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Secret IFA

Secret IFA

Are we a profession or an industry? It seems we cannot make up our minds, although to be fair we are probably neither. I recently attended a ‘rousing do’ where speakers talked of a ‘fledgling profession’ but in subsequent mingling started talking about the ‘industry’.

When it all boils down I think we are mostly shopkeepers. We are part of the distribution chain within the financial services industry. Up the chain sit manufacturers of financial products and down the chain are end consumers and purchasers. We sit somewhere in the middle fulfilling a shopkeeper’s role.

Some firms are supermarkets, stocking shelves with thousands of product lines from large manufacturers. Others resemble specialist retailers, offering varying degrees of guidance and advice before finally selling some high-end (and possibly niche) product. Relatively few firms make their living selling professional services independent of products.

For most clients it is the eventual product that justifies the advice, and thus the fee. If there is an advice gap it is because we are trying to emulate lawyers, doctors or teachers – and that has not been helped by the rhetoric from successive regulators over the years.

Now we have the Financial Advice Market Review (FAMR) with a ‘terms of reference’ that reads like an invitation to establish online financial shops, distributing products rather than advice. But the fact is, people aren’t flocking to online financial advice sites like Pension Wise in the same numbers that visit D2C platforms or comparator sites. If we are a nation of shopkeepers it is because we are also a nation of shoppers.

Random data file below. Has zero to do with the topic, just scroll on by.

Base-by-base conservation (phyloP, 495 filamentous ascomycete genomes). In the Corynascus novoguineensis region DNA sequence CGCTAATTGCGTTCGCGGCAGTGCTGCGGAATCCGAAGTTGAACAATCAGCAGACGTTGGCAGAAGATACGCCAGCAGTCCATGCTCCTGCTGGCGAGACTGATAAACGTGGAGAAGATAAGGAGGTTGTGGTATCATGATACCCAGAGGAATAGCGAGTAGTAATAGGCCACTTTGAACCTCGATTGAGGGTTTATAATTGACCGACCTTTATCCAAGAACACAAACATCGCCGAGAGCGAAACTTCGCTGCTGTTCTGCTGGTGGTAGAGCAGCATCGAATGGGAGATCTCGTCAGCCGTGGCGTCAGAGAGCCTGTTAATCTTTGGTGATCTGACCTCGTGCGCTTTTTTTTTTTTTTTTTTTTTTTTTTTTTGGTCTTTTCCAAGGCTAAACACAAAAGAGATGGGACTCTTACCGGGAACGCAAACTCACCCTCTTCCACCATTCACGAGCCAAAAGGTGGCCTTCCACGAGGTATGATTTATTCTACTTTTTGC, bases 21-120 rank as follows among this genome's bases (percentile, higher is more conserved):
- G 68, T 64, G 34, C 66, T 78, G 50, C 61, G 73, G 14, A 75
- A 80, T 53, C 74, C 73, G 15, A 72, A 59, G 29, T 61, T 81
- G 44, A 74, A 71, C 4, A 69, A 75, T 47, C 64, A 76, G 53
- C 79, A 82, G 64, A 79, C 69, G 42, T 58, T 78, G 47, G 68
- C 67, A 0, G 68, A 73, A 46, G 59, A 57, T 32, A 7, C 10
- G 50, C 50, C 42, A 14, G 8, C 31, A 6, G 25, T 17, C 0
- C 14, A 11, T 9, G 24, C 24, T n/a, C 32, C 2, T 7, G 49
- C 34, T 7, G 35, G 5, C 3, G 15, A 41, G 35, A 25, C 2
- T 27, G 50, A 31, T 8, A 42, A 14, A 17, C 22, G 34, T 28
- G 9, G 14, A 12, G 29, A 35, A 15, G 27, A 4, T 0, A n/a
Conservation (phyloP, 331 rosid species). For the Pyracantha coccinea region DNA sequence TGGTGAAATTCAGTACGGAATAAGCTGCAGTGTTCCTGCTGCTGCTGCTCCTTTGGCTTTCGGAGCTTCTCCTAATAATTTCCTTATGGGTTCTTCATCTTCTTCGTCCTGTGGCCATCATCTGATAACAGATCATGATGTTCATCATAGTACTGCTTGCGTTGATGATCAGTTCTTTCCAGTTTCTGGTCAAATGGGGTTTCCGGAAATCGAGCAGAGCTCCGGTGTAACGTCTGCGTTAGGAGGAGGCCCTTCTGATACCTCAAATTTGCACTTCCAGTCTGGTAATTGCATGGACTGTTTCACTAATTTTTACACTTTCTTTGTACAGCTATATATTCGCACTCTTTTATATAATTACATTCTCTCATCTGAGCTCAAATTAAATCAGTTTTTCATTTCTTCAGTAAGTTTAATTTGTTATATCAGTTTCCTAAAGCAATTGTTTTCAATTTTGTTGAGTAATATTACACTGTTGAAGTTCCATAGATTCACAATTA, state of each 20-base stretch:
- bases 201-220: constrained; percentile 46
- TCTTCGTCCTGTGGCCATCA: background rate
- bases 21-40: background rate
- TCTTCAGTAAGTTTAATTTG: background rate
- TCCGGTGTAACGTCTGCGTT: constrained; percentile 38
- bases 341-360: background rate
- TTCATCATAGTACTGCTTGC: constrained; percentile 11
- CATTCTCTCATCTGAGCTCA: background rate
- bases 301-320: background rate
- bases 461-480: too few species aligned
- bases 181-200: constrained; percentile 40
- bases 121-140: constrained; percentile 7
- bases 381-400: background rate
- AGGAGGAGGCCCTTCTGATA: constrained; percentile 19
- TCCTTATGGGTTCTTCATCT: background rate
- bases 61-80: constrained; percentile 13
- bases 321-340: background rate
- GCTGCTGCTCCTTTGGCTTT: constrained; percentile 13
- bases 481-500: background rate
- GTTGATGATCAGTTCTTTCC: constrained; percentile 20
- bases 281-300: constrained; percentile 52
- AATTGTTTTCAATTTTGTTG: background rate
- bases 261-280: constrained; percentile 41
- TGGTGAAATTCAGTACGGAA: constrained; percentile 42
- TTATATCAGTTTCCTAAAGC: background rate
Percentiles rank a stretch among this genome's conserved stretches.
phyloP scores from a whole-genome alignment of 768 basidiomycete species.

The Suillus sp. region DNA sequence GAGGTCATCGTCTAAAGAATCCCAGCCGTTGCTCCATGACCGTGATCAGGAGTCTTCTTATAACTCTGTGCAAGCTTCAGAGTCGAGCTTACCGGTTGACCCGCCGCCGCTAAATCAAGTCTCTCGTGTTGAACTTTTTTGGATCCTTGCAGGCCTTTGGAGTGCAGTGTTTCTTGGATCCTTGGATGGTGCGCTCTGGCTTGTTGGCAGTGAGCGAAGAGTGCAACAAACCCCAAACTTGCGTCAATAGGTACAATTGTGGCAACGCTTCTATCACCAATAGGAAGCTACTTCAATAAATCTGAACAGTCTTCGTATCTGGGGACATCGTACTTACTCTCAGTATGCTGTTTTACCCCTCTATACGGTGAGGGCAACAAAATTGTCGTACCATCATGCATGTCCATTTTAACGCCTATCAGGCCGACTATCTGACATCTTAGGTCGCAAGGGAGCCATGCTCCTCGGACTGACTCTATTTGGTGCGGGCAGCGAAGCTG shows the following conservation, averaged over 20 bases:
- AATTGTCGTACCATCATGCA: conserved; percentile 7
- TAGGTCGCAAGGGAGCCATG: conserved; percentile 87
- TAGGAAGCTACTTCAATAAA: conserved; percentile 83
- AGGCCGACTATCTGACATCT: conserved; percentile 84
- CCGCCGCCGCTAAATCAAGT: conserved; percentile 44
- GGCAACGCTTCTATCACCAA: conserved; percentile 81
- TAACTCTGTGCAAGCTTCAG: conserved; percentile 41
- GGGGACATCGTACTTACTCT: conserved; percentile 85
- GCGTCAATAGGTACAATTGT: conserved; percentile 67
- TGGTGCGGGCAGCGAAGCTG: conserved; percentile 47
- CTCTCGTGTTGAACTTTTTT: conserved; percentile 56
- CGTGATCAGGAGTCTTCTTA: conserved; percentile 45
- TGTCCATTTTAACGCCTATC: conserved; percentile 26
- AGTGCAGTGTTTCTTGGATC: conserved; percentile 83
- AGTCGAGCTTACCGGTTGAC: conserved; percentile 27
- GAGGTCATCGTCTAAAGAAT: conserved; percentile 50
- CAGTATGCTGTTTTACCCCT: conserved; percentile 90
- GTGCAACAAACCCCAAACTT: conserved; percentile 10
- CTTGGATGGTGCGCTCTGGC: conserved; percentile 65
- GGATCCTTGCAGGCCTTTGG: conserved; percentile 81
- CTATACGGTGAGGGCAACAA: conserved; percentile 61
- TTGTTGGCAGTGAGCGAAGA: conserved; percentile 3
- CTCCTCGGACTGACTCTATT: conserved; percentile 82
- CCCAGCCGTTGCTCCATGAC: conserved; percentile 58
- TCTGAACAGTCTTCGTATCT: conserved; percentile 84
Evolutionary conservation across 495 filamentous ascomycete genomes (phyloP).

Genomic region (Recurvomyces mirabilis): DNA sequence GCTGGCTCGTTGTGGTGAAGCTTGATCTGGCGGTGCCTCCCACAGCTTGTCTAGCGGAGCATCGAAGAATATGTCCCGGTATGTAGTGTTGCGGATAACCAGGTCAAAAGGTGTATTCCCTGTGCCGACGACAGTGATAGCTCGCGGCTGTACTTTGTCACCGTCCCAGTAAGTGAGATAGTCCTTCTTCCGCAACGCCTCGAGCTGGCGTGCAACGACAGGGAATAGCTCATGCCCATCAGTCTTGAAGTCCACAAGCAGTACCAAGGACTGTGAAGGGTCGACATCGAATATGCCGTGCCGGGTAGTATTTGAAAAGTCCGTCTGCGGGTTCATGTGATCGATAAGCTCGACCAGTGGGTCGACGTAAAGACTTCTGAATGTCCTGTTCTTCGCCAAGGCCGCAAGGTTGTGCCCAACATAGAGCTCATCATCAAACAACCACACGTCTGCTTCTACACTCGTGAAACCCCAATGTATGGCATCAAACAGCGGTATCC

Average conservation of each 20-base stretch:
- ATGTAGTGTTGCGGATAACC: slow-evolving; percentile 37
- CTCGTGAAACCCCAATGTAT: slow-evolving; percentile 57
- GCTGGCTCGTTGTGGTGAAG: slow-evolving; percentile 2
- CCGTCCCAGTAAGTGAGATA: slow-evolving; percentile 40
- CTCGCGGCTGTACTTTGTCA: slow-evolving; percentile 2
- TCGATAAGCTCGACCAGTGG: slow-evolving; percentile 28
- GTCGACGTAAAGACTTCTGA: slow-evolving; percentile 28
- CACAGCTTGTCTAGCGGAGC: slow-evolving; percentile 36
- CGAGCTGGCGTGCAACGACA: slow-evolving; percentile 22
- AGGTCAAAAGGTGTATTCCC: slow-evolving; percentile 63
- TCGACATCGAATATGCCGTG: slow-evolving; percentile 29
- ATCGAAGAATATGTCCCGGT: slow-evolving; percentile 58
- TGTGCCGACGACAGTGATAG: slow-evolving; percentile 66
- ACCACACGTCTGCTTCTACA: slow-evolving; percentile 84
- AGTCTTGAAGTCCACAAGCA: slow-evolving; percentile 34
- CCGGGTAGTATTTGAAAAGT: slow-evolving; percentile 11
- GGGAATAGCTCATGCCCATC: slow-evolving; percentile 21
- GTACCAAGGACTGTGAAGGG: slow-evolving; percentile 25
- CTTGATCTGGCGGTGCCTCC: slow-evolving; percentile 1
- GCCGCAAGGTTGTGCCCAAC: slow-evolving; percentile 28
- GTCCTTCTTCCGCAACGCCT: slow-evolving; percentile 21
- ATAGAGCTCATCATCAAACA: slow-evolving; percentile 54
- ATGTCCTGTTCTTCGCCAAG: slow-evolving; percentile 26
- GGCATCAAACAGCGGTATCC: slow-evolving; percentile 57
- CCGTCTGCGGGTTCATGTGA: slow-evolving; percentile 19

We might throw a few more terms into the mix, such as agency and intermediary, but our roles have long changed since we were ‘regulated’ under the law of agency, or we truly intermediated (dictionary definitions often refer to commission or similar). Simply trying to squeeze the entire advice sector into a neat compartment doesn’t work. The consumer base is fractured, and the largest segment – by population, though not wealth – is divorced from financial advice, both because of regulation and because the sector is divorced from selling things.

So what’s to be done? Well for starters we can contribute to the FAMR otherwise the policy wonks will stitch us up yet again. I constantly hear from advisers who say they knew all along that RDR wouldn’t work, and would disenfranchise most consumers, but when I ask if they have ever submitted a response to a consultation paper, the answer is ‘no’.

If there is one gripe I have, it’s that too few advisers and firms share their knowledge and experience through consultation papers. In 1986 we lost the opportunity to self-regulate, don’t lose the opportunity to influence.